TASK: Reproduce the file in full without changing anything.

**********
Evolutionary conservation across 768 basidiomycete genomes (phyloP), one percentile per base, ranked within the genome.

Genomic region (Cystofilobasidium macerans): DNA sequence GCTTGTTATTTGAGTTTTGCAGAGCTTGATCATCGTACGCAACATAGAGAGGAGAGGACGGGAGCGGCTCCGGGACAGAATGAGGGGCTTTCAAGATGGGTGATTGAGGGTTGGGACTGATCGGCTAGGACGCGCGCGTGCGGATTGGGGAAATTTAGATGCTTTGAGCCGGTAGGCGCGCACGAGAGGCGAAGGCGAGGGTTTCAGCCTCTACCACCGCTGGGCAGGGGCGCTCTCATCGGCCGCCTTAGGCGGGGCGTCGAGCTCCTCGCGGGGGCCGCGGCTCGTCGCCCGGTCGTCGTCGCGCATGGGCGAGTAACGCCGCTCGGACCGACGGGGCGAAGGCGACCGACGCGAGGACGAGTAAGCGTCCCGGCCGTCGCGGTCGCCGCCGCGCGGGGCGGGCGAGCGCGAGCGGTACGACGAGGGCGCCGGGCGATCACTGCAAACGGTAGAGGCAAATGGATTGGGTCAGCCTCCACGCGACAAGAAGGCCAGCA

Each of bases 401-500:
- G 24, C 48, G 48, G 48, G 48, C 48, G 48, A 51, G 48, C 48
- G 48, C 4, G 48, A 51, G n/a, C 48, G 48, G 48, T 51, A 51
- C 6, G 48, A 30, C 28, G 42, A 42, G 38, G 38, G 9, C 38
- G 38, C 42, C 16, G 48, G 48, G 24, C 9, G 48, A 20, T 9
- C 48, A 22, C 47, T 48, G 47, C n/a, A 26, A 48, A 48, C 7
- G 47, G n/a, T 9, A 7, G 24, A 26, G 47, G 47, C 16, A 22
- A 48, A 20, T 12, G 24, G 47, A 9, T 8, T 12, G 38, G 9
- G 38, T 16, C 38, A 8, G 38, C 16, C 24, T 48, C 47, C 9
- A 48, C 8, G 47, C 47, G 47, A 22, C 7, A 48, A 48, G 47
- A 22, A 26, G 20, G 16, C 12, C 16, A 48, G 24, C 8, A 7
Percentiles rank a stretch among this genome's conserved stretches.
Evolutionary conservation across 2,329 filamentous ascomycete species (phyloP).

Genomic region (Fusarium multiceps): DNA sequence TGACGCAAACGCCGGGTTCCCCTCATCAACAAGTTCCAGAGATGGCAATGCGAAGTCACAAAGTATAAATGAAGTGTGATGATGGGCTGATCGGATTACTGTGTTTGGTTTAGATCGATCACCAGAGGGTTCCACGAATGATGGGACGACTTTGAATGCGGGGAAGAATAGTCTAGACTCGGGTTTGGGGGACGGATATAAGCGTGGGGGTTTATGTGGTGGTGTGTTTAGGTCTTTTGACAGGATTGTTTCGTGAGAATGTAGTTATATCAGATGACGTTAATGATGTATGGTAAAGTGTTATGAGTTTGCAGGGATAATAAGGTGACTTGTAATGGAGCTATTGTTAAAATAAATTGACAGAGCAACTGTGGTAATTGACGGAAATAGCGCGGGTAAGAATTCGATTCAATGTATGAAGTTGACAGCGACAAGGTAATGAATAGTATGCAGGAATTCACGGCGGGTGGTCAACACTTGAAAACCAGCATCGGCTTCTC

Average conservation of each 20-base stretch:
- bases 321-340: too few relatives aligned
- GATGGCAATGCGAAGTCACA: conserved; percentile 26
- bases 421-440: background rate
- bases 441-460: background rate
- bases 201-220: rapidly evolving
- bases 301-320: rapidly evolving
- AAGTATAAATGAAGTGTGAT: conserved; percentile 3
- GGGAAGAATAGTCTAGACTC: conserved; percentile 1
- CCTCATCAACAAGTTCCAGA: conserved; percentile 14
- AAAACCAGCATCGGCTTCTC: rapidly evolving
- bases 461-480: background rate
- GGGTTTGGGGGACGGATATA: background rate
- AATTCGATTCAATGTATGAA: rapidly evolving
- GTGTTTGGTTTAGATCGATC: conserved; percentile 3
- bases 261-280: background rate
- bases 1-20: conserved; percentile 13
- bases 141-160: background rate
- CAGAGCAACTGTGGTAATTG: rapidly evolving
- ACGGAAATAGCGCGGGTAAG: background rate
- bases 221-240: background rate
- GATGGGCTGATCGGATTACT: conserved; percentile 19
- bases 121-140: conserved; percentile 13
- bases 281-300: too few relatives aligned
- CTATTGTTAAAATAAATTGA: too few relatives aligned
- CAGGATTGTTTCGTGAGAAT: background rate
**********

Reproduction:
Evolutionary conservation across 768 basidiomycete genomes (phyloP), one percentile per base, ranked within the genome.

Genomic region (Cystofilobasidium macerans): DNA sequence GCTTGTTATTTGAGTTTTGCAGAGCTTGATCATCGTACGCAACATAGAGAGGAGAGGACGGGAGCGGCTCCGGGACAGAATGAGGGGCTTTCAAGATGGGTGATTGAGGGTTGGGACTGATCGGCTAGGACGCGCGCGTGCGGATTGGGGAAATTTAGATGCTTTGAGCCGGTAGGCGCGCACGAGAGGCGAAGGCGAGGGTTTCAGCCTCTACCACCGCTGGGCAGGGGCGCTCTCATCGGCCGCCTTAGGCGGGGCGTCGAGCTCCTCGCGGGGGCCGCGGCTCGTCGCCCGGTCGTCGTCGCGCATGGGCGAGTAACGCCGCTCGGACCGACGGGGCGAAGGCGACCGACGCGAGGACGAGTAAGCGTCCCGGCCGTCGCGGTCGCCGCCGCGCGGGGCGGGCGAGCGCGAGCGGTACGACGAGGGCGCCGGGCGATCACTGCAAACGGTAGAGGCAAATGGATTGGGTCAGCCTCCACGCGACAAGAAGGCCAGCA

Each of bases 401-500:
- G 24, C 48, G 48, G 48, G 48, C 48, G 48, A 51, G 48, C 48
- G 48, C 4, G 48, A 51, G n/a, C 48, G 48, G 48, T 51, A 51
- C 6, G 48, A 30, C 28, G 42, A 42, G 38, G 38, G 9, C 38
- G 38, C 42, C 16, G 48, G 48, G 24, C 9, G 48, A 20, T 9
- C 48, A 22, C 47, T 48, G 47, C n/a, A 26, A 48, A 48, C 7
- G 47, G n/a, T 9, A 7, G 24, A 26, G 47, G 47, C 16, A 22
- A 48, A 20, T 12, G 24, G 47, A 9, T 8, T 12, G 38, G 9
- G 38, T 16, C 38, A 8, G 38, C 16, C 24, T 48, C 47, C 9
- A 48, C 8, G 47, C 47, G 47, A 22, C 7, A 48, A 48, G 47
- A 22, A 26, G 20, G 16, C 12, C 16, A 48, G 24, C 8, A 7
Percentiles rank a stretch among this genome's conserved stretches.
Evolutionary conservation across 2,329 filamentous ascomycete species (phyloP).

Genomic region (Fusarium multiceps): DNA sequence TGACGCAAACGCCGGGTTCCCCTCATCAACAAGTTCCAGAGATGGCAATGCGAAGTCACAAAGTATAAATGAAGTGTGATGATGGGCTGATCGGATTACTGTGTTTGGTTTAGATCGATCACCAGAGGGTTCCACGAATGATGGGACGACTTTGAATGCGGGGAAGAATAGTCTAGACTCGGGTTTGGGGGACGGATATAAGCGTGGGGGTTTATGTGGTGGTGTGTTTAGGTCTTTTGACAGGATTGTTTCGTGAGAATGTAGTTATATCAGATGACGTTAATGATGTATGGTAAAGTGTTATGAGTTTGCAGGGATAATAAGGTGACTTGTAATGGAGCTATTGTTAAAATAAATTGACAGAGCAACTGTGGTAATTGACGGAAATAGCGCGGGTAAGAATTCGATTCAATGTATGAAGTTGACAGCGACAAGGTAATGAATAGTATGCAGGAATTCACGGCGGGTGGTCAACACTTGAAAACCAGCATCGGCTTCTC

Average conservation of each 20-base stretch:
- bases 321-340: too few relatives aligned
- GATGGCAATGCGAAGTCACA: conserved; percentile 26
- bases 421-440: background rate
- bases 441-460: background rate
- bases 201-220: rapidly evolving
- bases 301-320: rapidly evolving
- AAGTATAAATGAAGTGTGAT: conserved; percentile 3
- GGGAAGAATAGTCTAGACTC: conserved; percentile 1
- CCTCATCAACAAGTTCCAGA: conserved; percentile 14
- AAAACCAGCATCGGCTTCTC: rapidly evolving
- bases 461-480: background rate
- GGGTTTGGGGGACGGATATA: background rate
- AATTCGATTCAATGTATGAA: rapidly evolving
- GTGTTTGGTTTAGATCGATC: conserved; percentile 3
- bases 261-280: background rate
- bases 1-20: conserved; percentile 13
- bases 141-160: background rate
- CAGAGCAACTGTGGTAATTG: rapidly evolving
- ACGGAAATAGCGCGGGTAAG: background rate
- bases 221-240: background rate
- GATGGGCTGATCGGATTACT: conserved; percentile 19
- bases 121-140: conserved; percentile 13
- bases 281-300: too few relatives aligned
- CTATTGTTAAAATAAATTGA: too few relatives aligned
- CAGGATTGTTTCGTGAGAAT: background rate